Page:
It's a little bit hard to find since it's hidden in a small corner beside the steps leading to the street. It's also obscured by bars and large posters advertising beer and band schedules.
It's also a small, odd shaped place but if you pass by Um-Ni in Paseo de Sta. Rosa and you go right past it -- you will have missed discovering one of the best places to enjoy Korean food.
We specifically drove to Sta. Rosa last week-end so that I could bring everyone to this Korean place that I had literally stumbled on a few months ago.
You can imagine my dismay when the sign said at the door said "Closed" -- oh no, I panicked. They've gone out of business!
But there were people inside and apparently, they had just forgotten to turn the sign over to read "Open".
That kind of oversight probably gives you an idea of how casually this place is run. After taking our orders, the waitresses started applying eye shadow, right at the counter.
But let's not quibble -- we were here for the authentic and very good Korean food -- service be hanged!
Besides, when we got there, we were the only ones in the place -- this small 14 seater restaurant was ours for now -- so go ahead Ms. Waitress and put on your pretty face.
In addition to a written menu, the wall decor at Um-Ni consists of photos of the various Korean dishes they specialize in. There are also some Japanese inspired dishes like pork cutlets (tonkatsu) and cold soba, which is probably why they call themselves a "fusion" restaurant.
As usual, I wanted to order everything I saw on the wall!
This soup which I had tried the first time I ate at Um-Ni is called odeng tang or fish cake soup. It's easily become one of my favorite comfort soups.
The waitress gives you a choice -- spicy or not and I decided to go for the hot and spicy version, even if it was hot and sunny outside. The better to work up a sweat, to cool the body down!
The odeng tang broth is umami-licious with hints of anchovies but it was also chili hot. Thin triangles of fish cakes and rolled fishcakes on barbecue sticks floated in the broth. So good!
An order can be shared by two to three people but if you're like me, you can probably finish the entire bowl by yourself.
For those who prefer a non spicy soup, the doenjang jjigae (spelled as denjang chigae on the menu) is made with fermented soybean paste, a staple in Korean cooking. It comes with tofu slices, julienned vegetables, mushrooms and pieces of meat.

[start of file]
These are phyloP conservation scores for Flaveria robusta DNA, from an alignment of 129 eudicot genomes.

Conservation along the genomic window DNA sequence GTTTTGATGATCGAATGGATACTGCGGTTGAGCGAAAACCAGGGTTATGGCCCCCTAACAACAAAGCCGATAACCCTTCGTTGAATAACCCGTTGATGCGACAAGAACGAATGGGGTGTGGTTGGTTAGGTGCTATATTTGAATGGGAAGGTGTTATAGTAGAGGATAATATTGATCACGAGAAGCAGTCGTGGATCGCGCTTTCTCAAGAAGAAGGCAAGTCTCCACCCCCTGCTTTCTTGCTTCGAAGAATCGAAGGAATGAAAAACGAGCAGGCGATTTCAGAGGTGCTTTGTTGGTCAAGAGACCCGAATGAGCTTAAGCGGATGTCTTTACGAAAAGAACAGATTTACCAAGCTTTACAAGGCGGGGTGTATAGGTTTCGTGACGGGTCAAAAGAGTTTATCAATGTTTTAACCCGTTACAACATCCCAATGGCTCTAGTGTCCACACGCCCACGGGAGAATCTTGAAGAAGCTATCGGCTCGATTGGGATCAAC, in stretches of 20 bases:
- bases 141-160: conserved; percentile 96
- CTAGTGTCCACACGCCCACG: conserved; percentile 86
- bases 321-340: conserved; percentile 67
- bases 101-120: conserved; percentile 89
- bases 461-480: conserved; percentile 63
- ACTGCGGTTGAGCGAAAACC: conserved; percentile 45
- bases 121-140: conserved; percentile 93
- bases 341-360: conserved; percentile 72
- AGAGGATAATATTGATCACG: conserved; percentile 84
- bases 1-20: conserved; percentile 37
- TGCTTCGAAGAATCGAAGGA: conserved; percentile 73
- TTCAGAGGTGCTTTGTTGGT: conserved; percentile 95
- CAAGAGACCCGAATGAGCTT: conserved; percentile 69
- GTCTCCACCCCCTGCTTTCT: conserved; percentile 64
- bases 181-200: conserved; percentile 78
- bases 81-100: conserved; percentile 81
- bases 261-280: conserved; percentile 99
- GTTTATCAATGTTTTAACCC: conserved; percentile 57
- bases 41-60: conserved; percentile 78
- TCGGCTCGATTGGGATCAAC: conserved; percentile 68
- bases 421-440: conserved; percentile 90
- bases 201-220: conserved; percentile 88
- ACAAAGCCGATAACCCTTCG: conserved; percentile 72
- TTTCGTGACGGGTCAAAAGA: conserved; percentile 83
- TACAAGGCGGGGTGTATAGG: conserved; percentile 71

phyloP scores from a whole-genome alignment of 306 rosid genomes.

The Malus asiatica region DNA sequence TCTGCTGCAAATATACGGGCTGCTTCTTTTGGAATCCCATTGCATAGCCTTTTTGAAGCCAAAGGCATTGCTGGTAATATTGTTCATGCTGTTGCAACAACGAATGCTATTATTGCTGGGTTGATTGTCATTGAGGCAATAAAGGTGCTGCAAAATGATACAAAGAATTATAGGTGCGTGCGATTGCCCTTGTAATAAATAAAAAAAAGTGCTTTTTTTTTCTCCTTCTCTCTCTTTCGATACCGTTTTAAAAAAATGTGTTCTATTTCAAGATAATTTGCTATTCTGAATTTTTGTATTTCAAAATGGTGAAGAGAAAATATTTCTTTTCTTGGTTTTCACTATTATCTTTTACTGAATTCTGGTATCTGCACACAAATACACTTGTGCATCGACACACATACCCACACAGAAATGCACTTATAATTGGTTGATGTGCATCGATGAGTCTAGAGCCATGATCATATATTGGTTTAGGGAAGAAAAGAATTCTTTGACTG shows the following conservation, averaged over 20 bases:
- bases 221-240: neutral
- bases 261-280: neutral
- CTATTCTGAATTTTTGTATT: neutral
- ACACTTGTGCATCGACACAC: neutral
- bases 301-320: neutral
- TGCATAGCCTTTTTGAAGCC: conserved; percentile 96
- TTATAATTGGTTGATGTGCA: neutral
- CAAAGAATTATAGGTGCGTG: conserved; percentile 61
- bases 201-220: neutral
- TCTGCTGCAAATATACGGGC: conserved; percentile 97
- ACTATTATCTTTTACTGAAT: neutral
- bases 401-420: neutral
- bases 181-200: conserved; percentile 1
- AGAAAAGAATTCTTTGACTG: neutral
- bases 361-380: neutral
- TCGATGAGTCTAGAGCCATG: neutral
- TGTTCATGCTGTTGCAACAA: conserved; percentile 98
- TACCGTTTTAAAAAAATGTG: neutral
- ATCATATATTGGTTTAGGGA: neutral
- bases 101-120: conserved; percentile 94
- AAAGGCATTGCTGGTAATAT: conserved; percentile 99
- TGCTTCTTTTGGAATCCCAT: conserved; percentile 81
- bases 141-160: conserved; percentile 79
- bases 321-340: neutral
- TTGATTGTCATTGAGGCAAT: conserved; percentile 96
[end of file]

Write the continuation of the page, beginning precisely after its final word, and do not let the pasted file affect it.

This is very tasty -- and non threatening to those who want to avoid the usual heat of korean food. An order comes bubbling hot in its own stoneware bowl and is paired with rice.
For the meat eaters, I ordered chin man doo or steamed dumplings made of minced pork, cabbage and scallions. There are 12 good sized pieces per order.
Since Korean fried chicken has become such a trend, what with the popularity of Bonchon Chicken, we decided to order Um-Ni's Korean fried chicken. This order of half a chicken came with 5 pieces.
I was told that it was very crisp, tasty, non greasy and was definitely and infinitely better than Bonchon!
The photo on the wall labeled Kimari tempura looked very interesting and when I was told that it was chapchae or glass noodles and vegetables rolled in nori or seaweed and fried in tempura batter -- I knew I had to order it -- finally, a real vegetarian dish!
It was a terrific discovery -- the texture of slip-slidey glass noodles with the crunch of nori and tempura batter was a combination that really worked!
We also ordered a hae mul pajeon or a seafood pancake. It had generous slices of squid and shrimp -- mixed with the usual pajeon batter of flour, egg and scallions. Um-Ni's pajeon has that authentic taste although it was a bit sloppier and softer than most -- perhaps due to the disproportionate amount of ingredients mixed with the batter.
After all that good Korean food --I was glad for the foot rest thoughtfully built into the small tables at Um-Ni. Time to put my feet up and relax after a filling and fulfilling lunch!
Since there were more of us on this visit, we were able to sample more dishes. My first visit was definitely not a fluke! Um-Ni is indeed a great foodie discovery, albeit hidden in the corners of the Paseo de Sta. Rosa mall.
It's definitely worth the drive!